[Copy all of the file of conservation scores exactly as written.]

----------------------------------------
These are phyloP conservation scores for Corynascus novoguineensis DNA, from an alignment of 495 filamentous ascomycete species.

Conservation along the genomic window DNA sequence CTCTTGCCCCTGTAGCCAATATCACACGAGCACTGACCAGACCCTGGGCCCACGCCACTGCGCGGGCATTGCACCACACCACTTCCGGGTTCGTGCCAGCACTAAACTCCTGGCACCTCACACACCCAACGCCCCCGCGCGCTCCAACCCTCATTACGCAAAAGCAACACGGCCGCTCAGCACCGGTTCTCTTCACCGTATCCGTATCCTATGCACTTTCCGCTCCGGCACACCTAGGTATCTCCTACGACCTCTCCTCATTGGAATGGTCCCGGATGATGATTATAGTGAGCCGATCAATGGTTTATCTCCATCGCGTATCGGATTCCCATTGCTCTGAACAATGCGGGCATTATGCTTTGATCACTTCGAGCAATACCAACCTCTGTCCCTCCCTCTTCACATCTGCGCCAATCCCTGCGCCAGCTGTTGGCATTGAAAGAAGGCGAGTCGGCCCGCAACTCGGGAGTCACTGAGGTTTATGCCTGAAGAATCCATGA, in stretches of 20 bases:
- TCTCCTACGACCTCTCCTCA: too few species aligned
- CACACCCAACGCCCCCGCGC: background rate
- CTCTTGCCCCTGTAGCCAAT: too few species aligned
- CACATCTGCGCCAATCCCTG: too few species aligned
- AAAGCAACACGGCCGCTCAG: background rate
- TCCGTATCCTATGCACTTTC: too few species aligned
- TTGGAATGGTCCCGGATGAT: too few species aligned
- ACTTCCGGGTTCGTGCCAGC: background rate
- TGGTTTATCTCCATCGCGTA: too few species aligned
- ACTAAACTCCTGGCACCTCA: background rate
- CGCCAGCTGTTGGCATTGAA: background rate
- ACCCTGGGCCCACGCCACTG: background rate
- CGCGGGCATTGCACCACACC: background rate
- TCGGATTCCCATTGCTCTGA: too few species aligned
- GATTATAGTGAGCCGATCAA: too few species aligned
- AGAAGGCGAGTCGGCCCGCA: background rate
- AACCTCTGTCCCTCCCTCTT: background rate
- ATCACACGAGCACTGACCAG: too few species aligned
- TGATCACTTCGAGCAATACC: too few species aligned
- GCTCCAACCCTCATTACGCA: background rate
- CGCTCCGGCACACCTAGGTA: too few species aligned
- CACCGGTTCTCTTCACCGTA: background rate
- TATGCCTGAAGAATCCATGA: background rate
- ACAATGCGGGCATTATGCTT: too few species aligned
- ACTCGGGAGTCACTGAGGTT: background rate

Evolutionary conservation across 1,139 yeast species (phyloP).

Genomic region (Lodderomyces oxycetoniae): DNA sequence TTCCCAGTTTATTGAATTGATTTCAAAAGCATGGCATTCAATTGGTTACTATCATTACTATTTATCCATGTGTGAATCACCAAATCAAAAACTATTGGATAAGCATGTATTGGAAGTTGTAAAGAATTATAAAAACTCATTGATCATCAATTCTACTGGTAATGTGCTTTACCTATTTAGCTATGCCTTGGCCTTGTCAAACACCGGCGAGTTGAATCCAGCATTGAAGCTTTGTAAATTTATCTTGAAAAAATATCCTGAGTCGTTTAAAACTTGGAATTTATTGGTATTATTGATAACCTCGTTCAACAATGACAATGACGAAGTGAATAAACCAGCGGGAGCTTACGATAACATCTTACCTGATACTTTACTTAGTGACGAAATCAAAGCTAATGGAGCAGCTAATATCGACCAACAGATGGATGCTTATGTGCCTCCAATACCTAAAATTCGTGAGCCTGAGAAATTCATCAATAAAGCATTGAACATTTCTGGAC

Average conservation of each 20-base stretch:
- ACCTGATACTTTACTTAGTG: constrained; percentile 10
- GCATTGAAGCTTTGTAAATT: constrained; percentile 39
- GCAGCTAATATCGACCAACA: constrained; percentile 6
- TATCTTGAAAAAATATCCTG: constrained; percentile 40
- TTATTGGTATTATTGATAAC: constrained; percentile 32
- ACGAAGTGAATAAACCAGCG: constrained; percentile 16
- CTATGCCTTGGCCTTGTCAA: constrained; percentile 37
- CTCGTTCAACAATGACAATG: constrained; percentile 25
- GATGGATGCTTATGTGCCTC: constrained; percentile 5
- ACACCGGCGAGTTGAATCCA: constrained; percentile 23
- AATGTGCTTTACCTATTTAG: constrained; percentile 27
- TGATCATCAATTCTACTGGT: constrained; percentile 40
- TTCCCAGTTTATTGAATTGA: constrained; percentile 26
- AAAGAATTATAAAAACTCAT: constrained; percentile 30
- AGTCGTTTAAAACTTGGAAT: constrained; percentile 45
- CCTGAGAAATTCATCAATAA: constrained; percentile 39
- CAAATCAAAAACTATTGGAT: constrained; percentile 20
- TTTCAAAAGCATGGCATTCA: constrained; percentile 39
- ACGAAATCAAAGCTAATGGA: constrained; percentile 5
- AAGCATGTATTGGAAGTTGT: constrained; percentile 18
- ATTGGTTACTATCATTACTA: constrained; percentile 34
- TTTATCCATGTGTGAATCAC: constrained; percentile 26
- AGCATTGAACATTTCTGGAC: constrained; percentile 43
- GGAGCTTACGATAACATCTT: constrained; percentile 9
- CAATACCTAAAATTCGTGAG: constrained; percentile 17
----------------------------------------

These are phyloP conservation scores for Corynascus novoguineensis DNA, from an alignment of 495 filamentous ascomycete species.

Conservation along the genomic window DNA sequence CTCTTGCCCCTGTAGCCAATATCACACGAGCACTGACCAGACCCTGGGCCCACGCCACTGCGCGGGCATTGCACCACACCACTTCCGGGTTCGTGCCAGCACTAAACTCCTGGCACCTCACACACCCAACGCCCCCGCGCGCTCCAACCCTCATTACGCAAAAGCAACACGGCCGCTCAGCACCGGTTCTCTTCACCGTATCCGTATCCTATGCACTTTCCGCTCCGGCACACCTAGGTATCTCCTACGACCTCTCCTCATTGGAATGGTCCCGGATGATGATTATAGTGAGCCGATCAATGGTTTATCTCCATCGCGTATCGGATTCCCATTGCTCTGAACAATGCGGGCATTATGCTTTGATCACTTCGAGCAATACCAACCTCTGTCCCTCCCTCTTCACATCTGCGCCAATCCCTGCGCCAGCTGTTGGCATTGAAAGAAGGCGAGTCGGCCCGCAACTCGGGAGTCACTGAGGTTTATGCCTGAAGAATCCATGA, in stretches of 20 bases:
- TCTCCTACGACCTCTCCTCA: too few species aligned
- CACACCCAACGCCCCCGCGC: background rate
- CTCTTGCCCCTGTAGCCAAT: too few species aligned
- CACATCTGCGCCAATCCCTG: too few species aligned
- AAAGCAACACGGCCGCTCAG: background rate
- TCCGTATCCTATGCACTTTC: too few species aligned
- TTGGAATGGTCCCGGATGAT: too few species aligned
- ACTTCCGGGTTCGTGCCAGC: background rate
- TGGTTTATCTCCATCGCGTA: too few species aligned
- ACTAAACTCCTGGCACCTCA: background rate
- CGCCAGCTGTTGGCATTGAA: background rate
- ACCCTGGGCCCACGCCACTG: background rate
- CGCGGGCATTGCACCACACC: background rate
- TCGGATTCCCATTGCTCTGA: too few species aligned
- GATTATAGTGAGCCGATCAA: too few species aligned
- AGAAGGCGAGTCGGCCCGCA: background rate
- AACCTCTGTCCCTCCCTCTT: background rate
- ATCACACGAGCACTGACCAG: too few species aligned
- TGATCACTTCGAGCAATACC: too few species aligned
- GCTCCAACCCTCATTACGCA: background rate
- CGCTCCGGCACACCTAGGTA: too few species aligned
- CACCGGTTCTCTTCACCGTA: background rate
- TATGCCTGAAGAATCCATGA: background rate
- ACAATGCGGGCATTATGCTT: too few species aligned
- ACTCGGGAGTCACTGAGGTT: background rate

Evolutionary conservation across 1,139 yeast species (phyloP).

Genomic region (Lodderomyces oxycetoniae): DNA sequence TTCCCAGTTTATTGAATTGATTTCAAAAGCATGGCATTCAATTGGTTACTATCATTACTATTTATCCATGTGTGAATCACCAAATCAAAAACTATTGGATAAGCATGTATTGGAAGTTGTAAAGAATTATAAAAACTCATTGATCATCAATTCTACTGGTAATGTGCTTTACCTATTTAGCTATGCCTTGGCCTTGTCAAACACCGGCGAGTTGAATCCAGCATTGAAGCTTTGTAAATTTATCTTGAAAAAATATCCTGAGTCGTTTAAAACTTGGAATTTATTGGTATTATTGATAACCTCGTTCAACAATGACAATGACGAAGTGAATAAACCAGCGGGAGCTTACGATAACATCTTACCTGATACTTTACTTAGTGACGAAATCAAAGCTAATGGAGCAGCTAATATCGACCAACAGATGGATGCTTATGTGCCTCCAATACCTAAAATTCGTGAGCCTGAGAAATTCATCAATAAAGCATTGAACATTTCTGGAC

Average conservation of each 20-base stretch:
- ACCTGATACTTTACTTAGTG: constrained; percentile 10
- GCATTGAAGCTTTGTAAATT: constrained; percentile 39
- GCAGCTAATATCGACCAACA: constrained; percentile 6
- TATCTTGAAAAAATATCCTG: constrained; percentile 40
- TTATTGGTATTATTGATAAC: constrained; percentile 32
- ACGAAGTGAATAAACCAGCG: constrained; percentile 16
- CTATGCCTTGGCCTTGTCAA: constrained; percentile 37
- CTCGTTCAACAATGACAATG: constrained; percentile 25
- GATGGATGCTTATGTGCCTC: constrained; percentile 5
- ACACCGGCGAGTTGAATCCA: constrained; percentile 23
- AATGTGCTTTACCTATTTAG: constrained; percentile 27
- TGATCATCAATTCTACTGGT: constrained; percentile 40
- TTCCCAGTTTATTGAATTGA: constrained; percentile 26
- AAAGAATTATAAAAACTCAT: constrained; percentile 30
- AGTCGTTTAAAACTTGGAAT: constrained; percentile 45
- CCTGAGAAATTCATCAATAA: constrained; percentile 39
- CAAATCAAAAACTATTGGAT: constrained; percentile 20
- TTTCAAAAGCATGGCATTCA: constrained; percentile 39
- ACGAAATCAAAGCTAATGGA: constrained; percentile 5
- AAGCATGTATTGGAAGTTGT: constrained; percentile 18
- ATTGGTTACTATCATTACTA: constrained; percentile 34
- TTTATCCATGTGTGAATCAC: constrained; percentile 26
- AGCATTGAACATTTCTGGAC: constrained; percentile 43
- GGAGCTTACGATAACATCTT: constrained; percentile 9
- CAATACCTAAAATTCGTGAG: constrained; percentile 17